Newton school administration team recommends ‘small foray’ into School Choice

The Newton Public Schools senior administration team is recommending the district join the program—but just a little bit, for now.

“The school administration—superintendent and finance team—recommends a small foray into the School Choice program to test the program for possible future continued administration and expansion,” a report by the administration team reads.

What does that mean?

The state’s Inter-district School Choice program allows families to enroll their kids in school districts outside their community. The school district where the child lives pays tuition—currently set at $5,000 per student per school year (with special education increments added)—which goes to the school district in which the child attends school.

All public school districts in Massachusetts are required to vote on whether to join School Choice each year. Newton has never opted into School Choice, but the program has been discussed as a possible way to bring money into the district while filling seats left empty by low public school enrollment.

The senior administration team’s report—sent to the School Committee as they prepare to vote on School Choice on May 6—lays out in detail the benefits and potential drawbacks of joining School Choice and suggests trying the program out on a smaller scale with only 70 seats in Newton schools open to the program, so the district can better manage any issues that arise.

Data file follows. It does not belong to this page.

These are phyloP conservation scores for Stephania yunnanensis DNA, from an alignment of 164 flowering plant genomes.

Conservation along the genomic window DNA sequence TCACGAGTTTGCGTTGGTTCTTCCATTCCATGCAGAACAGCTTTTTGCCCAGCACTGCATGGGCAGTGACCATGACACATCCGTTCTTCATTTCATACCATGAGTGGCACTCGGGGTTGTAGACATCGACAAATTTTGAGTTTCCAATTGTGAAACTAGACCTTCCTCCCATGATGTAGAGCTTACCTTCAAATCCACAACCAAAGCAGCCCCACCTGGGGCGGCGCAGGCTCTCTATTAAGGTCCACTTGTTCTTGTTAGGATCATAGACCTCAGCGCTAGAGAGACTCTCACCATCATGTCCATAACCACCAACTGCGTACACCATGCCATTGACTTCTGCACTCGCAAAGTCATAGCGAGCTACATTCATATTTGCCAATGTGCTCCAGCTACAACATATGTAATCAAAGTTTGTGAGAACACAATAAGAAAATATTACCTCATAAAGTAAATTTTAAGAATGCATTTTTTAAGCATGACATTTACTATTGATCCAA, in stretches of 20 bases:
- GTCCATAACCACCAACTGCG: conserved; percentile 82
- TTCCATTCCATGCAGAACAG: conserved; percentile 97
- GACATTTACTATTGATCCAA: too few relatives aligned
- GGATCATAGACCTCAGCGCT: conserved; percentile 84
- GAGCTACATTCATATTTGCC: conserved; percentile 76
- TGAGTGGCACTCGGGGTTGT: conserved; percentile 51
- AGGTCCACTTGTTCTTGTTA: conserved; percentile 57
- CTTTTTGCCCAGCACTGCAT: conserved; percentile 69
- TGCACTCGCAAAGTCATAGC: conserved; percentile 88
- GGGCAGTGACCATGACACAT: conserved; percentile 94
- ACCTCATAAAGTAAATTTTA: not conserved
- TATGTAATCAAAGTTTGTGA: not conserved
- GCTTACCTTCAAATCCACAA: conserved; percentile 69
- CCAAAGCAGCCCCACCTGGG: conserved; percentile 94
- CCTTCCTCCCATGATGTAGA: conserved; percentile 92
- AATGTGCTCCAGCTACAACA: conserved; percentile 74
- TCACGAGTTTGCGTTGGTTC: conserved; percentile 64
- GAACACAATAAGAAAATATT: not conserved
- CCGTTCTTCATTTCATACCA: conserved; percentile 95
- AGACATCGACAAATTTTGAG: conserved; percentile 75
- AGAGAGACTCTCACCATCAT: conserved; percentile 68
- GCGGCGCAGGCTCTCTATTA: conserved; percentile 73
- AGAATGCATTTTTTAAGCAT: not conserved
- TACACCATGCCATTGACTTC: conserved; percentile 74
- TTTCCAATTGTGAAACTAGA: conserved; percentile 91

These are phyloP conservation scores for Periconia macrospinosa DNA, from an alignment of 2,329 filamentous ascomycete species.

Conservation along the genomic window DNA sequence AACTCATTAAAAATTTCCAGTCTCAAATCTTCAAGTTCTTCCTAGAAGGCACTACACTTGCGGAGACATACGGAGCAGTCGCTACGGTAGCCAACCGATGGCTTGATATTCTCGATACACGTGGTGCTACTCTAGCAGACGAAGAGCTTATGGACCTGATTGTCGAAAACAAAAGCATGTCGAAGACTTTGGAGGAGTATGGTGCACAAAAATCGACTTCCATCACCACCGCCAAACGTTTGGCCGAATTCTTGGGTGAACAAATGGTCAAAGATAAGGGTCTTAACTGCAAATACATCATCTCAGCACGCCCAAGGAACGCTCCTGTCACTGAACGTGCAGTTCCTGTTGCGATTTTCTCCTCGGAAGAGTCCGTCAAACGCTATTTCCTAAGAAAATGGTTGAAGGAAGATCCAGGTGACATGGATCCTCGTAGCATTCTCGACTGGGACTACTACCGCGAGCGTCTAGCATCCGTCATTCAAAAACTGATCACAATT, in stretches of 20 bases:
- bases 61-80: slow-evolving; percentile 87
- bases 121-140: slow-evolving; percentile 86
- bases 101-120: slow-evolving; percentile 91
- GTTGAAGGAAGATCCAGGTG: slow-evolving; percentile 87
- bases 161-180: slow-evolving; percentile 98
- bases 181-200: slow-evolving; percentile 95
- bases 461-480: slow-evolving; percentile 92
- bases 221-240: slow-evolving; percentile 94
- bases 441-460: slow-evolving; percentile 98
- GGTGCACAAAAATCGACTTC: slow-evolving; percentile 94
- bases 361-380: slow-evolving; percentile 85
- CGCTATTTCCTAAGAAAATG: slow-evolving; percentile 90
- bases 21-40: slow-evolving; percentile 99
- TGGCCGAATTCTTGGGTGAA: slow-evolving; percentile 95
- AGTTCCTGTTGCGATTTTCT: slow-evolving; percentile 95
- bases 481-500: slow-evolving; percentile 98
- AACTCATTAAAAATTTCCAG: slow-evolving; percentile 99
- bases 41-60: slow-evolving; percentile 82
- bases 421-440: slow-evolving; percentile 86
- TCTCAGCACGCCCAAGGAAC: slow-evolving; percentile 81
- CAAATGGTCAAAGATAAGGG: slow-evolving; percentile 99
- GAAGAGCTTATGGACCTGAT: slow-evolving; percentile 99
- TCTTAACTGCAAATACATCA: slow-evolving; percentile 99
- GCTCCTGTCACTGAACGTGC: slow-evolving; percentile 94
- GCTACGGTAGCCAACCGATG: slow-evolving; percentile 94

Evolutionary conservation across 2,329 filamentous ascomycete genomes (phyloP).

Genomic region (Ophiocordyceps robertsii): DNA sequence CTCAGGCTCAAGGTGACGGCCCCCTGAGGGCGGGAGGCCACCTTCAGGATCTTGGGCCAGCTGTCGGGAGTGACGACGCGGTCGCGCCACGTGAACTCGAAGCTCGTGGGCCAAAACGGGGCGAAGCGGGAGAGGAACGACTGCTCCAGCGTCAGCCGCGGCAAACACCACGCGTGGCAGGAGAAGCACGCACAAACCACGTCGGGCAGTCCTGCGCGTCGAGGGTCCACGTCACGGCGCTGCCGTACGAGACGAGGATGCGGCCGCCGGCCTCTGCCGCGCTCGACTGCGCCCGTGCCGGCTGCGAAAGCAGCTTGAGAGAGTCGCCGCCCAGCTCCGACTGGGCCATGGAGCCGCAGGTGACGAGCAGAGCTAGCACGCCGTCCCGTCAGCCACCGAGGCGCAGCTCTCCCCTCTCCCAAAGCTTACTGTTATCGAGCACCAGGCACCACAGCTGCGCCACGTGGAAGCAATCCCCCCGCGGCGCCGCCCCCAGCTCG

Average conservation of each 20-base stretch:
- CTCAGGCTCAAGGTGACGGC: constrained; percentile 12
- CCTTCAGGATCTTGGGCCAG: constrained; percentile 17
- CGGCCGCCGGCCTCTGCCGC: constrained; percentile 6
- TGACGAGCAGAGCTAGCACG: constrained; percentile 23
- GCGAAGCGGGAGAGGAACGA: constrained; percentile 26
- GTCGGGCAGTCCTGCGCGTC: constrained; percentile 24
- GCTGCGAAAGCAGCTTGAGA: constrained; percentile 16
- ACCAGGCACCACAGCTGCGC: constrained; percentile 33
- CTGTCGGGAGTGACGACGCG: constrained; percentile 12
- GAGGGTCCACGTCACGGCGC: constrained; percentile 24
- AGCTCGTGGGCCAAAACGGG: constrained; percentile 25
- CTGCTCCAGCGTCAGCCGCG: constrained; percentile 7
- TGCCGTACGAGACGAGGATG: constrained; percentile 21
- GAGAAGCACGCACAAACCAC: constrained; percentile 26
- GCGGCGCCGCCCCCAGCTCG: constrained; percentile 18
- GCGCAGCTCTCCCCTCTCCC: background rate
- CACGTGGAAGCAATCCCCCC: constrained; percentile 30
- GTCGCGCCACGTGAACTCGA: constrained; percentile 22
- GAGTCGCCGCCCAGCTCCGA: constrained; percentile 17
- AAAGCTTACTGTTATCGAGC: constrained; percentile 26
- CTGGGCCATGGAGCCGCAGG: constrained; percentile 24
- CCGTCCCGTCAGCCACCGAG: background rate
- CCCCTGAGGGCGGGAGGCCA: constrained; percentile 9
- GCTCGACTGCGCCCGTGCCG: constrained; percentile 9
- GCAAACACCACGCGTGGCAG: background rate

The report includes a possible motion for the School Committee, which explains their recommendation of a “foray” into School Choice:

“Vote to participate in the MA interdistrict School Choice program and allow 70 students maximum (additional increase of average 4.7 students per school, fewer if staff children are included) to enroll in School Choice grades K-5, the seats for which are determined by our summer placement procedures for out of district placement (current process for when families ask to transfer to other schools within district or when we place the children of staff).”

The administration team concludes that opening Newton to School Choice for one year would bring the district a net gain of $1,381,110 over five years, assuming all of those 70 students stay for five years.

Allowing faculty and staff members’ children to attend Newton schools from out-of-district is part of the four-year contract recently signed after a two-week teachers’ strike. And there was concern that School Choice enrollment would create a conflict with that.

But the report notes that joining School Choice would allow children of NPS employees who live out-of-district to stay in the district, even if their parents find new jobs elsewhere.

“If School Choice is approved, faculty/staff children shall apply for available School Choice seats; if they receive a School Choice seat through the lottery, their enrollment in NPS is no longer contingent upon their caregiver’s employment with the Newton Public Schools and they are eligible to attend NPS through graduation regardless of their caregiver’s employment status,” the report reads. “If they do not receive a School Choice seat through the lottery, they can continue to attend NPS through the contract benefit as long as their caregiver remains employed with NPS. Currently enrolled faculty/staff students will remain in their current school placement whether they are accepted through School Choice or through the contract benefit.”

You can read the full administration report and recommendation here.